I saw the To Kill a Mockingbird movie last night in preparation for this piece. And I’ve seen it before, the last time probably five years ago. And I haven’t actually read the book, so I can’t comment on that intelligently. But the movie, even though it certainly shows racist characters, it’s certainly not a racist movie. If Ryu Spaeth, is asking whether the To Kill a Mockingbird movie is racist, with all due respect, that is a silly question. It is about a young African-American man in the deep South in the 1963s, who is falsely accused of murdering a young Caucasian women. And the defendant, being represented by a good veteran Caucasian lawyer, who not only knows his client is innocent based on the evidence, but does what he can to get him acquitted.
Now where is the racism in this movie? This movie is about a town in rural Alabama in the 1930s. Where the people there are not well-educated and struggling just to survive. Where the town is overwhelming Caucasian and probably Anglo-Saxon at that and who probably sees African-Americans and that is not what they called Black people back then, but they saw Africans as their ancestors who owned African slaves did. As animals and property, not as human beings. And yet one of the members of this community is falsely accused of raping a young Caucasian women and one of the members of this Anglo-Saxon community, does whatever he can to defend Tom Robinson. An African-American man accused of raping a young Caucasian women.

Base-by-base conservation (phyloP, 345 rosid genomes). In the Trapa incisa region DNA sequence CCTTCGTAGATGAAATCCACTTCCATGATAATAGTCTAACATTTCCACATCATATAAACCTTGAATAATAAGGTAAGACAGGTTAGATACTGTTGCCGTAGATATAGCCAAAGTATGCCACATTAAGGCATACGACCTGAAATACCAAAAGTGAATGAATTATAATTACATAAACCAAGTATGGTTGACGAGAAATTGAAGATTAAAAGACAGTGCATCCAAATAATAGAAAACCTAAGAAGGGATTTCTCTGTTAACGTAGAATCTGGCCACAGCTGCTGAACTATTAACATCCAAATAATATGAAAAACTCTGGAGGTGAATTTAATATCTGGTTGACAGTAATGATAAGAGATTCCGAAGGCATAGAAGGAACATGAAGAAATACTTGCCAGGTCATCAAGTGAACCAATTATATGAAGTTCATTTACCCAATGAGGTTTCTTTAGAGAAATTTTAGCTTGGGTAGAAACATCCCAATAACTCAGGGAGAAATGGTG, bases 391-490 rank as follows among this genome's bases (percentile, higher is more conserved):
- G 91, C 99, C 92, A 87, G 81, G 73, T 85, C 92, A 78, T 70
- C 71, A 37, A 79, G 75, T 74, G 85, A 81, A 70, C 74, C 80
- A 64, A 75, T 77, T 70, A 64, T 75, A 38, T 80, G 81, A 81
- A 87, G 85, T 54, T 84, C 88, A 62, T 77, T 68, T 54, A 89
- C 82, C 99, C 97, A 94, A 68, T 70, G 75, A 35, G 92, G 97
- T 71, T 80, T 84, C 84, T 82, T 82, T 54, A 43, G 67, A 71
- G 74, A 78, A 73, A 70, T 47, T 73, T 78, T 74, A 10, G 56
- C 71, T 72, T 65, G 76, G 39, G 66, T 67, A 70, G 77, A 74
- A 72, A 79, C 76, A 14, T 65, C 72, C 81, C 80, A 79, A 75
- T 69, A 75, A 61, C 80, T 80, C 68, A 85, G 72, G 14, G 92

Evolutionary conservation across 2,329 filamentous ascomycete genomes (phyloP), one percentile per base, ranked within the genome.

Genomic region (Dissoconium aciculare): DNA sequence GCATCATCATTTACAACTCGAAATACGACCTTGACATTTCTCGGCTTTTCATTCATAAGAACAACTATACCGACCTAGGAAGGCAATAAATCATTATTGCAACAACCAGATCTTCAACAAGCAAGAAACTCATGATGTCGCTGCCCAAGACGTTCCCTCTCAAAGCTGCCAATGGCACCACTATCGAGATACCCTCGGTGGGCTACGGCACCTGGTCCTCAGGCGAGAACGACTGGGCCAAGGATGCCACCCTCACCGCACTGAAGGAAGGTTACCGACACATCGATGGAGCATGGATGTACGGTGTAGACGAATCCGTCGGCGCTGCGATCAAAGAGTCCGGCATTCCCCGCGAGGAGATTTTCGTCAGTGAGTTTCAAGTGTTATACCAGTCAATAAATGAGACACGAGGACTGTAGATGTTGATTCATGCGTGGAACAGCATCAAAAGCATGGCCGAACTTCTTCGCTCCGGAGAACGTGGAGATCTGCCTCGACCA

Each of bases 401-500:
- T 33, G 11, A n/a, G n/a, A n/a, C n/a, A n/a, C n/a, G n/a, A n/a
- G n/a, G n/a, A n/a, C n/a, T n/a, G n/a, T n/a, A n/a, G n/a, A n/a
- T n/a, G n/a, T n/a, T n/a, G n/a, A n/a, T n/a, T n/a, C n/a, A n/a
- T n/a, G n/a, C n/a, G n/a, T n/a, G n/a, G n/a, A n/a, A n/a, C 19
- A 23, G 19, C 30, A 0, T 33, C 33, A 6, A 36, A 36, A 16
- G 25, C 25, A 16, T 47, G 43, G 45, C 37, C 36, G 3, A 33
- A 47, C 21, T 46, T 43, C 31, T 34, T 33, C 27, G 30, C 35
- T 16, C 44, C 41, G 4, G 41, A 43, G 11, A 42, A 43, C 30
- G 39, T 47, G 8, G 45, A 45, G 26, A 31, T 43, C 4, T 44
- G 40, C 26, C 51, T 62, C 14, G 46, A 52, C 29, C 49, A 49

The To Kill a Mockingbird movie, is about the times, essentially. What life was like in very rural Alabama in the 1930s for both Caucasian and African people in this community. And racism, is obviously a factor here, like it was everywhere else in the country and perhaps a bigger problem in Alabama and the deep South in general. But this movie doesn’t make one community look better than another community, or members of one community look better than another, simply because of their race. This movie was about showing what life was like for people in this community in the 1930s. And how justice was carried out and how the community responded when one of their members accuses someone of seriously hurting them. Nothing racist about that.
Christopher Leps: To Kill a Mockingbird- A Tribute